3. Content marketing is expensive.

Another barrier to content marketing is its perceived cost.

Content Marketing Institute’s 2012 survey discovered that the biggest content-marketing challenge for 18 percent of businesses is a lack of budget.

Hubspot discovered the average cost of an inbound lead was $135 (in 2012). While that’s 61 percent lower than an outbound lead cost, it’s high for a startup with slim resources.

How much does content marketing cost per month? For a mid-sized business, it could cost as much as $12,000 per month. For a large company, more than $30,000 per month.

That’s too expensive for some companies.

There are ways to overcome this. Content marketing doesn’t have to be expensive.

By producing user-generated content, social buzz and viral campaigns, the cost of content can be extremely low. Its high cost is a myth perpetuated by businesses who feel they have to spend a lot.

Should you spend more if you can afford it? If it has a return on investment, of course.

Summary: The cost of content can be much lower than you expect. Don’t feel like you have to spend a lot on content marketing.

4. Keep it short.

Some content marketers believe shorter is better. Why?

According to SerpIQ, the average content length of the top 10 search results exceeded 2,000 words. Top-ranked results aren’t skimping on content.

SEO common sense says if you want to rank higher, you should write more. This is true for my niche and my audience. So, I produce really long content.

It’s not uncommon for me to write a blog post that is 4,000 words or more. Treating a subject matter in depth requires that length. I’m not going for word count; I’m trying to produce an authoritative piece.

But what about people who write me emails like this (actual email below):

400 words?! That’s a few paragraphs, not a full-blown article!

I argue against his assertion that “the trend in content is bite sized.” I can’t argue with his statement that “our clients do not want articles longer than 400 words.”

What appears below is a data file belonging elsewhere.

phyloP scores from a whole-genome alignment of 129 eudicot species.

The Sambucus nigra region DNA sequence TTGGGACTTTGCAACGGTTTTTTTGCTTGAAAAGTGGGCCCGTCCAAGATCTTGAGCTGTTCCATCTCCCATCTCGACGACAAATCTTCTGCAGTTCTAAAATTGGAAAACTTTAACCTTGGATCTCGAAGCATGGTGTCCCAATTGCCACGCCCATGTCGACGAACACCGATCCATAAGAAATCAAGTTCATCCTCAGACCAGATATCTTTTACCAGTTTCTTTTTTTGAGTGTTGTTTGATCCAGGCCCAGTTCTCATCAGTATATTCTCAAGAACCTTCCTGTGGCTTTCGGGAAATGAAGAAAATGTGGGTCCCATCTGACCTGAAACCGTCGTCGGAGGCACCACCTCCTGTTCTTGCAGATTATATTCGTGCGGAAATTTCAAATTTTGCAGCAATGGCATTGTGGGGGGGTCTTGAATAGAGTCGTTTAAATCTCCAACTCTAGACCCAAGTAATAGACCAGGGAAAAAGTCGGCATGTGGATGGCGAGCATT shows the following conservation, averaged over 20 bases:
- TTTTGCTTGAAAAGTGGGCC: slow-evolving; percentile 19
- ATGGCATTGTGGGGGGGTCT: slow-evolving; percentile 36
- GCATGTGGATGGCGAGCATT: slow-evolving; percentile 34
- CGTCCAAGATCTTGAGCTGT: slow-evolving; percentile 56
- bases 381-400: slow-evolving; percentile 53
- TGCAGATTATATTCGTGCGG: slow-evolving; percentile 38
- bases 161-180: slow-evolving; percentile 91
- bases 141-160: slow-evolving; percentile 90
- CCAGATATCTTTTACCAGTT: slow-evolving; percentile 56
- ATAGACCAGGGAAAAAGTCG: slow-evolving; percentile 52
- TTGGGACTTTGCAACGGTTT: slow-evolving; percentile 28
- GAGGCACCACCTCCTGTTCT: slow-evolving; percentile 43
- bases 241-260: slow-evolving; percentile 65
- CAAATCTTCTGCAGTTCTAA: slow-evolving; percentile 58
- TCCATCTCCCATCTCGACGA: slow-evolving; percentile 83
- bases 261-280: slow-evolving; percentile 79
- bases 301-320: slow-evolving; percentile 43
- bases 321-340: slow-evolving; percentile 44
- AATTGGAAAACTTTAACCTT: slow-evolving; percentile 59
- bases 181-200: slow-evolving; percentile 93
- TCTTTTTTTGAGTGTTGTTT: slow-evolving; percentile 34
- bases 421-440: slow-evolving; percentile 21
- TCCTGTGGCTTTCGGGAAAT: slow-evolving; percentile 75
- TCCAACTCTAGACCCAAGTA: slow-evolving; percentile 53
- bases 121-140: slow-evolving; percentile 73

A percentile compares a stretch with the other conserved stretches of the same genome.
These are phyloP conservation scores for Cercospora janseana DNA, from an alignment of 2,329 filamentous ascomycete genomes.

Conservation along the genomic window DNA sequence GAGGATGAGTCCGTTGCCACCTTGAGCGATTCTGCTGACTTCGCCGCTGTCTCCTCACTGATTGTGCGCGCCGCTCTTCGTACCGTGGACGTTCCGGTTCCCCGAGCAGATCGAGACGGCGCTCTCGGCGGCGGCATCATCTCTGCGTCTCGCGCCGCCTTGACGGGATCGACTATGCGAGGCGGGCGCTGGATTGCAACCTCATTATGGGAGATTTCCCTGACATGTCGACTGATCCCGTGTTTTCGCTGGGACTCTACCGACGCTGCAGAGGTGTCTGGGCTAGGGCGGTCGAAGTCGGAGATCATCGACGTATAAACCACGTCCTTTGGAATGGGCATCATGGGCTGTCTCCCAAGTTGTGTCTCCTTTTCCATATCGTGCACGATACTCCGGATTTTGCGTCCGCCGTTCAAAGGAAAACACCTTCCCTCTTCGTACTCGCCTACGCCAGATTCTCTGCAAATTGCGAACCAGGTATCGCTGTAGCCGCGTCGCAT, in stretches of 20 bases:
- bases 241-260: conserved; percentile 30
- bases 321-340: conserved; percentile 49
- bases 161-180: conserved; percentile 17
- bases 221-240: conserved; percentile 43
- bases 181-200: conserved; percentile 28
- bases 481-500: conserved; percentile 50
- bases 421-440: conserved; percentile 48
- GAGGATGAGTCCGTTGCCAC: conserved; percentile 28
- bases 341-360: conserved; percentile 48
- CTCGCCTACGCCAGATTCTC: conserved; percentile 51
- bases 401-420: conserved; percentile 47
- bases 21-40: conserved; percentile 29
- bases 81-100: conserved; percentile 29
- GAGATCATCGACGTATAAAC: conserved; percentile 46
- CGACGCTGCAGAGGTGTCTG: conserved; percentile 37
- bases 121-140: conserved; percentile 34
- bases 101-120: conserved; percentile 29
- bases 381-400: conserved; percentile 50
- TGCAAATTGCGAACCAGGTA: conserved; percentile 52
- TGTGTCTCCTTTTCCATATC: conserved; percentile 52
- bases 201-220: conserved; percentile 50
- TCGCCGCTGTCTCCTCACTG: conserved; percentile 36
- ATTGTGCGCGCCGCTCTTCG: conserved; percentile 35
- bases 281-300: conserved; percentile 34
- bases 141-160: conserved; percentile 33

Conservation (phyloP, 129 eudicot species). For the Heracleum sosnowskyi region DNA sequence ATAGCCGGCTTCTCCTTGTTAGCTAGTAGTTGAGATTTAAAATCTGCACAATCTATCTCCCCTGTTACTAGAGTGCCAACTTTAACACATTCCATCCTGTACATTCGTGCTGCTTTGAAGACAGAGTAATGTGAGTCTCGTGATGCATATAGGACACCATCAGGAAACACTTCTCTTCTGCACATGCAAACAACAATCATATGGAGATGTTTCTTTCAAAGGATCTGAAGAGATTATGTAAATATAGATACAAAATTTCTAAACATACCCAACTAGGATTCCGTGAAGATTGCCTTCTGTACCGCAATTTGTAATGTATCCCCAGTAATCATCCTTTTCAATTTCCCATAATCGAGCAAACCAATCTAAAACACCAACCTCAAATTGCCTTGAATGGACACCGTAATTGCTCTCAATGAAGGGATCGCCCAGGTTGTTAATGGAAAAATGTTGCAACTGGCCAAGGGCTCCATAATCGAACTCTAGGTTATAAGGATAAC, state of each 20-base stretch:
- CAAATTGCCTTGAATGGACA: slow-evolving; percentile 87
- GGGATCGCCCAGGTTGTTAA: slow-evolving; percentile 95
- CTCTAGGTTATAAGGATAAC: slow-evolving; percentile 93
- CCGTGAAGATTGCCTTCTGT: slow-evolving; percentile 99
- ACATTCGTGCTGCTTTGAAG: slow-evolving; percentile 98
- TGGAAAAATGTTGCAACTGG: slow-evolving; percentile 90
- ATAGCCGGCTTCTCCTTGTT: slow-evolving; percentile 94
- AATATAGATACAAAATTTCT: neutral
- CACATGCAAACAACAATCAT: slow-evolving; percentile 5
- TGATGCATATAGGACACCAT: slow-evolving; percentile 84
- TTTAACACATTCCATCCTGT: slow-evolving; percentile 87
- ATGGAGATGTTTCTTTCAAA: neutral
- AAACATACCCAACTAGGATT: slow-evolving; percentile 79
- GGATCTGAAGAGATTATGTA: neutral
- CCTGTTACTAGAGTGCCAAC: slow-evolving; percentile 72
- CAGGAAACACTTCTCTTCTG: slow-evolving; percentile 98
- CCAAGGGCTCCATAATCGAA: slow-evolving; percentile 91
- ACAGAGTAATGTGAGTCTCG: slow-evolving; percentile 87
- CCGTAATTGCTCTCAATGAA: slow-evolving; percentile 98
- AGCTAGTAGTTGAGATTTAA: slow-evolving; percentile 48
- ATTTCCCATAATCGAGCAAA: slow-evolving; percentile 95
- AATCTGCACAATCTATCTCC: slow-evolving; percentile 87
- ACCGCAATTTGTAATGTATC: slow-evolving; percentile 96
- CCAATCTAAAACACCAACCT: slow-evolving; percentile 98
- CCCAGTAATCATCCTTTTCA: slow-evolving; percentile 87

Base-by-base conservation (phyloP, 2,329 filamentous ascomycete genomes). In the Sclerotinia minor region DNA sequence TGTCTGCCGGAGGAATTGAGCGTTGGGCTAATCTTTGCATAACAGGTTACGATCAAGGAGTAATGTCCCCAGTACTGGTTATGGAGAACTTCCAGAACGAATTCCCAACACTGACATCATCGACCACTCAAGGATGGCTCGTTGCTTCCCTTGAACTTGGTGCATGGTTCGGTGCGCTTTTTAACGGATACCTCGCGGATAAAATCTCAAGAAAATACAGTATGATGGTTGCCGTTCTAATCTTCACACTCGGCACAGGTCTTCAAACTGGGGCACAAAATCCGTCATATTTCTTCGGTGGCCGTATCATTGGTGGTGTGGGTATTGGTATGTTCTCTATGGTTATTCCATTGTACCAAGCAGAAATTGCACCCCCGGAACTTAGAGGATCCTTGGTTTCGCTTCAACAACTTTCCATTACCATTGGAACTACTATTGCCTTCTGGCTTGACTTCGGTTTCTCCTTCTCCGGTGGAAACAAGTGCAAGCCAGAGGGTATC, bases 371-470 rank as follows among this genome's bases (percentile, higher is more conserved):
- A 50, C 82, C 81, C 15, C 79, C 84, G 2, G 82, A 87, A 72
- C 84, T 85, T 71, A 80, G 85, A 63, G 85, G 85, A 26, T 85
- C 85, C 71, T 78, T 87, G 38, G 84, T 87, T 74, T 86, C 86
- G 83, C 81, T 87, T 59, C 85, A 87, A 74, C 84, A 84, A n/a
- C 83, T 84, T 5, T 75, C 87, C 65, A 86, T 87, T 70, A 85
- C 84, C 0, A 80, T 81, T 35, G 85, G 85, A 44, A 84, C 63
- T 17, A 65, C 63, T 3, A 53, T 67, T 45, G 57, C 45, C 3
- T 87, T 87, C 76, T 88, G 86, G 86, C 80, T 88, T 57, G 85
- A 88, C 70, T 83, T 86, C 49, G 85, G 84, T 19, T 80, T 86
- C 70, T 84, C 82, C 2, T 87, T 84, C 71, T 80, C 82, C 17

You don’t have to keep it short. But you shouldn’t feel like 2,000 words is the minimum, either.

Summary: It’s not about length. It’s about well-written pieces that engage your audience.

5. You have to grab their attention.

A killer headline is important. But I contend a headline isn’t the most important thing about an article.

Content marketers sing the virtues of short, punchy headlines, detailing how many seconds it takes a user to read a headline and decide if she wants to read the article.

It’s easy to get swept up in the excitement. We think we have to grab their attention or it’s a lost cause.

But let me give those of you who think yourselves indifferent headline writers some encouragement. Eight out of 10 people will read the headline, but only two out of 10 will read the rest.

You can’t change that.

Of course, a few click-bait headlines will defy my statistic. But by and large, my statistic reflects real user behavior. Only 20 percent read the article.

That’s OK, because the 20 percent who read the article are the audience you’re trying to reach. Your audience is not the 80 percent who read only the headline, but the few who read the whole thing.

Try to grab their attention, but that’s not the most important thing. I love the way Greg Satell explained it in his Forbes article:

“We need to rethink how we market in the digital age and focus less on grabbing attention and more on holding attention. Headlines should not be catchy slogans, but promise clear benefits. Opening paragraphs should sell readers on why reading further is worth their time. Structure should be clear, readable and consistent.”

Summary: Make your headlines as good as possible, and then focus on producing a great article.

The only best practice you should never ignore: Know your audience!

Take every best practice with a grain of salt. Do the one thing that matters: Know your audience.

Who are you trying to reach? What is their journey? What are they interested in? What inspires them? What do they want to discover?

Your form, method, frequency, length, style, approach, tone, structure, images-whatever! -should depend on what’s best for your audience.

What content marketing best practices do you question?

A version of this article originally appeared on The Daily Egg.